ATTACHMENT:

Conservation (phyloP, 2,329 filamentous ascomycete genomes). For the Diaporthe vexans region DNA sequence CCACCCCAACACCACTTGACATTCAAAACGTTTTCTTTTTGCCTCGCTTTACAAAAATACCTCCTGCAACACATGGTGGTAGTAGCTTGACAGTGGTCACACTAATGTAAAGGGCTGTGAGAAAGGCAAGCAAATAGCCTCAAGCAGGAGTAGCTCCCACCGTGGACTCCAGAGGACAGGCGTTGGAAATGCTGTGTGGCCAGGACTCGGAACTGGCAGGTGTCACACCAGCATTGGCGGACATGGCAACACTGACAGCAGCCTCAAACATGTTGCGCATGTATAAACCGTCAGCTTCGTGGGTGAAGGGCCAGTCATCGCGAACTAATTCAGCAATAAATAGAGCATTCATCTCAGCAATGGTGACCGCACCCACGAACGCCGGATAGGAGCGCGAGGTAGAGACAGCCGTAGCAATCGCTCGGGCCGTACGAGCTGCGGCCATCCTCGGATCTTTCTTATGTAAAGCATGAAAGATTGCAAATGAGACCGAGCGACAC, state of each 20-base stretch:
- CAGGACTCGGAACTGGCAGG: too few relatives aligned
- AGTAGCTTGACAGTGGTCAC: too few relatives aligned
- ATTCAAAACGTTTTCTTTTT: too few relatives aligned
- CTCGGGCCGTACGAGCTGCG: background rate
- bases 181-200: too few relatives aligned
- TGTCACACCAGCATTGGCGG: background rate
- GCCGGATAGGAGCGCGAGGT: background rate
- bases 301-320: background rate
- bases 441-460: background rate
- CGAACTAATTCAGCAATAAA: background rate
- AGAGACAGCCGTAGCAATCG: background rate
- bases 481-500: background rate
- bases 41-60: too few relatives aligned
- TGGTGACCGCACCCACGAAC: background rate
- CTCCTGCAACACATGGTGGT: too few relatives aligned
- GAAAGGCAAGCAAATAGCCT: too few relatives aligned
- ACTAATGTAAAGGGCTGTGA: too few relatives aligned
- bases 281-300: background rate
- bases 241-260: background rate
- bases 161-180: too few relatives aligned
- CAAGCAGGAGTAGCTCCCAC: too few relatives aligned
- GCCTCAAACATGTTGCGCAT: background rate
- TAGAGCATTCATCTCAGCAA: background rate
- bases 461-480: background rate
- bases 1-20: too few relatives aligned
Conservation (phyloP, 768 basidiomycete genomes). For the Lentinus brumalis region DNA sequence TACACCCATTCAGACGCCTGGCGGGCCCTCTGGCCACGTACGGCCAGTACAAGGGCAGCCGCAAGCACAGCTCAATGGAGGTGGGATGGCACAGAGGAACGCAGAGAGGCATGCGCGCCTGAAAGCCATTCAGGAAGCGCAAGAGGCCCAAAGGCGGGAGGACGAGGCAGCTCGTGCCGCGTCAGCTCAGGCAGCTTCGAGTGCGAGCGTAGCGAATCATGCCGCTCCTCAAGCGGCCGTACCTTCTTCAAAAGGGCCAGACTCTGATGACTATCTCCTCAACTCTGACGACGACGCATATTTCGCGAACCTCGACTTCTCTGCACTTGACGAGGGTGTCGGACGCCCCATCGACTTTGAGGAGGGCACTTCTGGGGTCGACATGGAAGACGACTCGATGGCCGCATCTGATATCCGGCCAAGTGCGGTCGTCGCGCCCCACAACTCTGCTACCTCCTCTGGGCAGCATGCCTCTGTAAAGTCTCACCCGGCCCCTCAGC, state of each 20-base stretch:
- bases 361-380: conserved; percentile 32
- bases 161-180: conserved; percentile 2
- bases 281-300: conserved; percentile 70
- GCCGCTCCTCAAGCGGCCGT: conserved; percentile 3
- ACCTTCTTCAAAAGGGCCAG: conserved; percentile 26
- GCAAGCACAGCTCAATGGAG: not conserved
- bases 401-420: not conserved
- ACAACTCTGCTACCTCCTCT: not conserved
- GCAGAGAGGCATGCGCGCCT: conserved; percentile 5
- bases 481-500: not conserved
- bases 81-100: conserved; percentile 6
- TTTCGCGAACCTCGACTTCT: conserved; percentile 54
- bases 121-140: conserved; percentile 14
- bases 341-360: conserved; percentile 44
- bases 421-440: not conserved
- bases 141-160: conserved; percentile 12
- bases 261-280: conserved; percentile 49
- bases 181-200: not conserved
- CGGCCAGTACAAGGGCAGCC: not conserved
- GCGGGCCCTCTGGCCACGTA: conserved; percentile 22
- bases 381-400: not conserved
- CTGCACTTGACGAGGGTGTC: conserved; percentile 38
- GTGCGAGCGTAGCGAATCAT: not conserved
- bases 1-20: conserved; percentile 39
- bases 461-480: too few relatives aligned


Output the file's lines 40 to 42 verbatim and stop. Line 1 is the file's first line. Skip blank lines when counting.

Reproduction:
- bases 121-140: conserved; percentile 14
- bases 341-360: conserved; percentile 44
- bases 421-440: not conserved